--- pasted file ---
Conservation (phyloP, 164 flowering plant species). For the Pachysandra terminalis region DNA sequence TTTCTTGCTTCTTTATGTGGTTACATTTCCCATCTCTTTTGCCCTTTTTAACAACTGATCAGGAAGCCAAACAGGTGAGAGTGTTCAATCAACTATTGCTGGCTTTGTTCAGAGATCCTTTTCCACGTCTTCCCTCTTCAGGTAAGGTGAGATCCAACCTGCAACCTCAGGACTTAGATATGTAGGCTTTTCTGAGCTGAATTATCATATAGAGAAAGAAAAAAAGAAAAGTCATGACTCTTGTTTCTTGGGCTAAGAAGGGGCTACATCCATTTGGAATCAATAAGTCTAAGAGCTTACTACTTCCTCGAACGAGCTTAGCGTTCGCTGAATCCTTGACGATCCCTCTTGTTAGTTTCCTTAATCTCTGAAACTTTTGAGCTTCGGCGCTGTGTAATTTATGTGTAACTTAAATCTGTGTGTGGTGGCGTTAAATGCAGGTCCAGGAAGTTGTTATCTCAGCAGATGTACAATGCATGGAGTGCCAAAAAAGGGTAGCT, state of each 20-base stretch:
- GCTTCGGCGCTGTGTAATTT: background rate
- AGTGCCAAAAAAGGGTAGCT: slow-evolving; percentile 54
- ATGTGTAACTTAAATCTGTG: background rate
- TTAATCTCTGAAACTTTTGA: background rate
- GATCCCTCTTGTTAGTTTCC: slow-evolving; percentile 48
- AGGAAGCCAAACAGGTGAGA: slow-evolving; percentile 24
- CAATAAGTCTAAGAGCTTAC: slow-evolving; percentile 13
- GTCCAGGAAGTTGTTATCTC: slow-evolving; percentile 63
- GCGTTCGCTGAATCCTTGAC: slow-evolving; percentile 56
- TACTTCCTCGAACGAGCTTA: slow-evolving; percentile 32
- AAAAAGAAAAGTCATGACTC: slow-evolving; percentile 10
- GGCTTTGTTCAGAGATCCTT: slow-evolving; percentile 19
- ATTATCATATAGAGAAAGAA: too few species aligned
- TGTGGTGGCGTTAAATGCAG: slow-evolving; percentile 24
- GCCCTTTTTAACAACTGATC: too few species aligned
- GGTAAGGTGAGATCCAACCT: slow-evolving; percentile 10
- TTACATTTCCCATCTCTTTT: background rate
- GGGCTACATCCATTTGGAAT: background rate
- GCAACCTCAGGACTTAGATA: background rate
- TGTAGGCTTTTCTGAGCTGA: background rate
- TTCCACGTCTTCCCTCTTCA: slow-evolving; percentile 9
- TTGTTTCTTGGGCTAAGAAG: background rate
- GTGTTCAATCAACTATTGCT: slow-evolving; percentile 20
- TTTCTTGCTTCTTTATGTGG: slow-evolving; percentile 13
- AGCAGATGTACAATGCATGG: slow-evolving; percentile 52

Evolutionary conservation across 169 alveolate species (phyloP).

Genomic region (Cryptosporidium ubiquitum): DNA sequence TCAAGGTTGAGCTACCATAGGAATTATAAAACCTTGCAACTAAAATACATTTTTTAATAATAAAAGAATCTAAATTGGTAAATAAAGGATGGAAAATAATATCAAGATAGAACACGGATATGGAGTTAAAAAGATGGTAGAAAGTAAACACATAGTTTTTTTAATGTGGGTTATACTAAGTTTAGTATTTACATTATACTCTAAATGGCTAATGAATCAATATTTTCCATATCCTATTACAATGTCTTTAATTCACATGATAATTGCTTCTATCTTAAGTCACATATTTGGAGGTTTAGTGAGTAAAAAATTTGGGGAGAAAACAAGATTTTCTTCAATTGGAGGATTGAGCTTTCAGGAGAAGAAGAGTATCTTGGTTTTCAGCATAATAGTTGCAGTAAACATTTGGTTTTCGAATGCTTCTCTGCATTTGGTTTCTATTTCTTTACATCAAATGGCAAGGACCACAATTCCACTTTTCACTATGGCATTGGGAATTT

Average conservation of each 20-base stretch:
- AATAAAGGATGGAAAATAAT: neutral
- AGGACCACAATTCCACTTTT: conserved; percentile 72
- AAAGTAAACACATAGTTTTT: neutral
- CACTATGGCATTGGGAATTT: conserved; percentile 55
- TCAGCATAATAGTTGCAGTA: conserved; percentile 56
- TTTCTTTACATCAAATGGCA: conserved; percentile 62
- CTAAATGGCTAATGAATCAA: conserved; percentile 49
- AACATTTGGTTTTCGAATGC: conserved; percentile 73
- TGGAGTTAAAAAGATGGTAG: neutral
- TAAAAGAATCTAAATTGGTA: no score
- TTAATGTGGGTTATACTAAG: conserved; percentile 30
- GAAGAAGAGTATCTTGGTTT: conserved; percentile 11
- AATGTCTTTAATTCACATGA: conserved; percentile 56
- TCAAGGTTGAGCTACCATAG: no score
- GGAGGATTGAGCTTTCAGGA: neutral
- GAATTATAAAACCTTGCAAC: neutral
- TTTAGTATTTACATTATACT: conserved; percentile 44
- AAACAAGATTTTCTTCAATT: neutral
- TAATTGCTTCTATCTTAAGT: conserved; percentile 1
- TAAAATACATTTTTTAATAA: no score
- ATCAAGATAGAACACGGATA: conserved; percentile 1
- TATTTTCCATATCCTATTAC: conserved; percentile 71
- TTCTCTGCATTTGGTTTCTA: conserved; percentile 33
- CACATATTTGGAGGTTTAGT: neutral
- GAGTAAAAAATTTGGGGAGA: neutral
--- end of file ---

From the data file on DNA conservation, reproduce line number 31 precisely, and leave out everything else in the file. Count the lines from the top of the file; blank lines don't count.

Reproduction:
- AGGACCACAATTCCACTTTT: conserved; percentile 72